Crimson Rambler (Rambler) [sport of Rosa multiflora var cathayensis] Much inclined to mildew, but it was a revelation in its time. It has been an important parent.

Moniger: Forcing Crimson Rambler for Easter (1909)

May 13, 2007 (Santa Clara)

May 4, 2004 (Santa Clara) Showing too much mildew.

Eugster & Märki-Fischer: Anthocyanins in Roses (1991)
Pelargonin (62; see Fig. 8) did not appear in roses in color-determining concentrations until 1929. In other garden plants, such as pelargoniums and geraniums, it had been known for years. However, analysis shows that pelargonin is hardly ever formed on its own, but is accompanied in almost all scarlet roses by cyanin (66). 'Gloria Mundi' is one of the very few roses that contains almost pure pelargonin (Fig. 8). Since then, the unexpected appearance of 62 in roses has been traced by many authors (cf. Ref. [62]) to a mutation. Now, however, analyses show that even very old varieties contain significant amounts of 62; examples are R. centfolia muscosa (moss rose, appeared before 1750), 'Königin von Dänemark' (Booth, 1816, alba hybrid?), 'Général Jaqueminot' (Roussel, 1853, hybrid perpetual), 'Crimson Rambler' (Japan, pre 1890, multiflora hybrid), and 'Soleil d'Or'. In contrast to the views of Refs., we also found pelargonin in botanical roses, such as R. pendulina, R. willmottiae, R. rugosa, R. pomifera, and R. gallica versicolor.
....The mysterious 'Crimson Rambler' and 'Königin von Dänemark' also contain unexpectedly high levels of peonin, which throws new light on their unknown pedigrees.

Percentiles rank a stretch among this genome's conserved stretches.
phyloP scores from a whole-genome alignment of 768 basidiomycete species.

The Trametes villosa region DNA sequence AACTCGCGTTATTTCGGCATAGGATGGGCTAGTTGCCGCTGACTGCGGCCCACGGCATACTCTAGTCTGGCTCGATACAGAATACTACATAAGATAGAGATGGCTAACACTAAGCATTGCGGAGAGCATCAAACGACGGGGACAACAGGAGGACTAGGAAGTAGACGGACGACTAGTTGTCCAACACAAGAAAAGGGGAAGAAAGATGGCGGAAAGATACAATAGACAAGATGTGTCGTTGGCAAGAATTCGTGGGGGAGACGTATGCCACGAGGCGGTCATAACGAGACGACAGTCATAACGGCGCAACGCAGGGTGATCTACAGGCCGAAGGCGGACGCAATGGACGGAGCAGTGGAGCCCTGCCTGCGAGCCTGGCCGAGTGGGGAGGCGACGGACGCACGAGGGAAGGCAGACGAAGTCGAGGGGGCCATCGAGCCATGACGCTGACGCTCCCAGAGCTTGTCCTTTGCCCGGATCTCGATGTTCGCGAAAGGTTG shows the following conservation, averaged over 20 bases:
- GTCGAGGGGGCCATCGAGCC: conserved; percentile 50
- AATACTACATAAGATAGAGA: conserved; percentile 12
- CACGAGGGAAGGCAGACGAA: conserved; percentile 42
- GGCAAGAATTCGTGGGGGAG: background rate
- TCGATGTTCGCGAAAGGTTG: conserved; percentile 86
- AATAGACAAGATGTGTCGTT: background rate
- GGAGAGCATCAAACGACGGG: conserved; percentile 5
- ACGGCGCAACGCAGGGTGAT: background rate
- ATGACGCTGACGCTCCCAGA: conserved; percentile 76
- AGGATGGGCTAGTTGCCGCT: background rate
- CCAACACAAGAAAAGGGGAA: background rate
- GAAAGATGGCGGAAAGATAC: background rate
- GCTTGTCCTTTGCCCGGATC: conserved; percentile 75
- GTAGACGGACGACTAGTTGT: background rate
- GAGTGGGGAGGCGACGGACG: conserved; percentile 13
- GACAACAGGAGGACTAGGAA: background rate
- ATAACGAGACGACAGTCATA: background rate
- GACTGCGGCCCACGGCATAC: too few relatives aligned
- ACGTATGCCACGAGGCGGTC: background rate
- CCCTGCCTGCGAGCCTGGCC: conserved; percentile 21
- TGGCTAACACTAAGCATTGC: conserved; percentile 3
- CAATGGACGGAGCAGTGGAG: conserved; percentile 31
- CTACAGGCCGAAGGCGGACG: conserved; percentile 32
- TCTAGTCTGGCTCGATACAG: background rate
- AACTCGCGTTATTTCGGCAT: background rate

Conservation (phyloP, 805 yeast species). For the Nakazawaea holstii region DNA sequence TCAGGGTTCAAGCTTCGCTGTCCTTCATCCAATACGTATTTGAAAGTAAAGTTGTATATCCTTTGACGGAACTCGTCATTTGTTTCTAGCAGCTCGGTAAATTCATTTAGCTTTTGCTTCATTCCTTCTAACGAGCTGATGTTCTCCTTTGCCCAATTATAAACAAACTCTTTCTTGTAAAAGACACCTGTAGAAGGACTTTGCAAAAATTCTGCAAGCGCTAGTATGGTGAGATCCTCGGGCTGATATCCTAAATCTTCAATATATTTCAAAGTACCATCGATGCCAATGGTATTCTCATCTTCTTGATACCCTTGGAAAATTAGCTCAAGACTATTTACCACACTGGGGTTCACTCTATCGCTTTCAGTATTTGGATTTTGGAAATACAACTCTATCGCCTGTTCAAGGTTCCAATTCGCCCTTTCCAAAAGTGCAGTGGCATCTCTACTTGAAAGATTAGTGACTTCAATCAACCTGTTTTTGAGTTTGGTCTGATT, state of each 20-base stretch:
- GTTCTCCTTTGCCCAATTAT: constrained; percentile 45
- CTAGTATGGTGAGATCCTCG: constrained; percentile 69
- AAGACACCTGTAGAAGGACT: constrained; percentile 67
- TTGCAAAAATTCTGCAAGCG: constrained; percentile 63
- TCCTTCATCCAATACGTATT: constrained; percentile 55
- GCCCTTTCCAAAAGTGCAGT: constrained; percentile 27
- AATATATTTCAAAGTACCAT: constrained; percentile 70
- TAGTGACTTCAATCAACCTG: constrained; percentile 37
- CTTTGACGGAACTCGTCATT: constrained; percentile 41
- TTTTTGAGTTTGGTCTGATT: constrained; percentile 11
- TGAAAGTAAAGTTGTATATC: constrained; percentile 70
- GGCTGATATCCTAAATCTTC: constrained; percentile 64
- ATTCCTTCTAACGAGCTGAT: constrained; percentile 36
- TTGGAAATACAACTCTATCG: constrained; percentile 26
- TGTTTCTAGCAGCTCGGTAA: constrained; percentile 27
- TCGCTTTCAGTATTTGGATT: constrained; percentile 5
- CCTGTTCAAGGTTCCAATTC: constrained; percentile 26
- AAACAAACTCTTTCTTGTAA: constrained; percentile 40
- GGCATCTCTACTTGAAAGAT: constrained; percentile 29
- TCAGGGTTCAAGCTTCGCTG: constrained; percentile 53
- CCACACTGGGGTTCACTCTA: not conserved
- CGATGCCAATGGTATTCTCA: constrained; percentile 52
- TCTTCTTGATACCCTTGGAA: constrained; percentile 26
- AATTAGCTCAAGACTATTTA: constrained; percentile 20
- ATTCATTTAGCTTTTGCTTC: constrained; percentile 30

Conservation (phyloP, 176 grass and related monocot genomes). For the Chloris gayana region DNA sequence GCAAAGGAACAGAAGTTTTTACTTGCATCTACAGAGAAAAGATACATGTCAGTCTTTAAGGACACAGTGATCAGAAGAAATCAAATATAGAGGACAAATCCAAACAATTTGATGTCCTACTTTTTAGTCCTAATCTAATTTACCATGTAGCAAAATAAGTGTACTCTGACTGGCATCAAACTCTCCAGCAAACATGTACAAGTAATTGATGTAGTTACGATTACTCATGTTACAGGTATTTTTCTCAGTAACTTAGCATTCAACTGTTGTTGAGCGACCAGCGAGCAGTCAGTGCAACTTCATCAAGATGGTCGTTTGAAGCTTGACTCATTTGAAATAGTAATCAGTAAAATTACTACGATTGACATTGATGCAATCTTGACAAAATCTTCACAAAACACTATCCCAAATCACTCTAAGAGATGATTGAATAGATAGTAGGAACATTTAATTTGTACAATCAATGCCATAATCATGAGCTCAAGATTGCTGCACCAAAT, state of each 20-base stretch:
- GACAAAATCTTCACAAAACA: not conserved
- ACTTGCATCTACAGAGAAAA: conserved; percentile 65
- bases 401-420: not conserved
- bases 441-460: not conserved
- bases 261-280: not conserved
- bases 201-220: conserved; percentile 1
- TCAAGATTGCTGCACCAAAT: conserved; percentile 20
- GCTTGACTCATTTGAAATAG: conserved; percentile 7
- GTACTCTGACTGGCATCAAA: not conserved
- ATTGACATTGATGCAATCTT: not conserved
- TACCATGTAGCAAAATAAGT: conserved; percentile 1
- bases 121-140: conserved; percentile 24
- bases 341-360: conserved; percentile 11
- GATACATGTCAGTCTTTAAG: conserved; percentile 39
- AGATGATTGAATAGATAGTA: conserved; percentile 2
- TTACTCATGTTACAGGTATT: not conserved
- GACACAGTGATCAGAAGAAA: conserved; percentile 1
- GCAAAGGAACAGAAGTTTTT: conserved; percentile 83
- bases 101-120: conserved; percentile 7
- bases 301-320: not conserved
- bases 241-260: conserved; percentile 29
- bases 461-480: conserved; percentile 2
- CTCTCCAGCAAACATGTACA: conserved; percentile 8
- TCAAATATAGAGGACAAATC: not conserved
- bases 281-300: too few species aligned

Aristocrats of the Garden pp. 8-9. (1917)
Ernest Wilson
In 1878, Prof. R. Smith sent from Japan to Mr. Jenner in England a Rose which the recipient named The Engineer in compliment to the profession of its donor. In course of time this Rose came into possession of a nurseryman named Gilbert who exhibited some cut flowers of it under the above name in 1890, and received an Award of Merit from the Royal Horticultural Society. Soon afterward Messrs. Chas. Turner, of Slough, purchased the stock and changed the name to Crimson Rambler. This Rose is generally assumed to be a hybrid between Rosa multiflora and some China Monthly Rose, but to me this view is untenable. I do not think it has any China Monthly blood in it at all. It has long been cultivated in China and I consider that, like the Seven Sisters Rose, it is a sport from the common, wild pink-flowered China Rambler (R. multiflora, var. cathayensis). These various Chinese Roses were introduced from Chinese gardens where they have been cultivated from time immemorial and their wild prototypes were not discovered, much less introduced, until comparatively recently.
    The true Rambler Rose (R. multiflora) is a native of Japan and has single white flowers in large panicles. This was sent to Lyons, France, from Japan in 1862, by Monsieur Coignet, an engineer. The pink-flowered Chinese variety has only just been dignified by a distinctive name.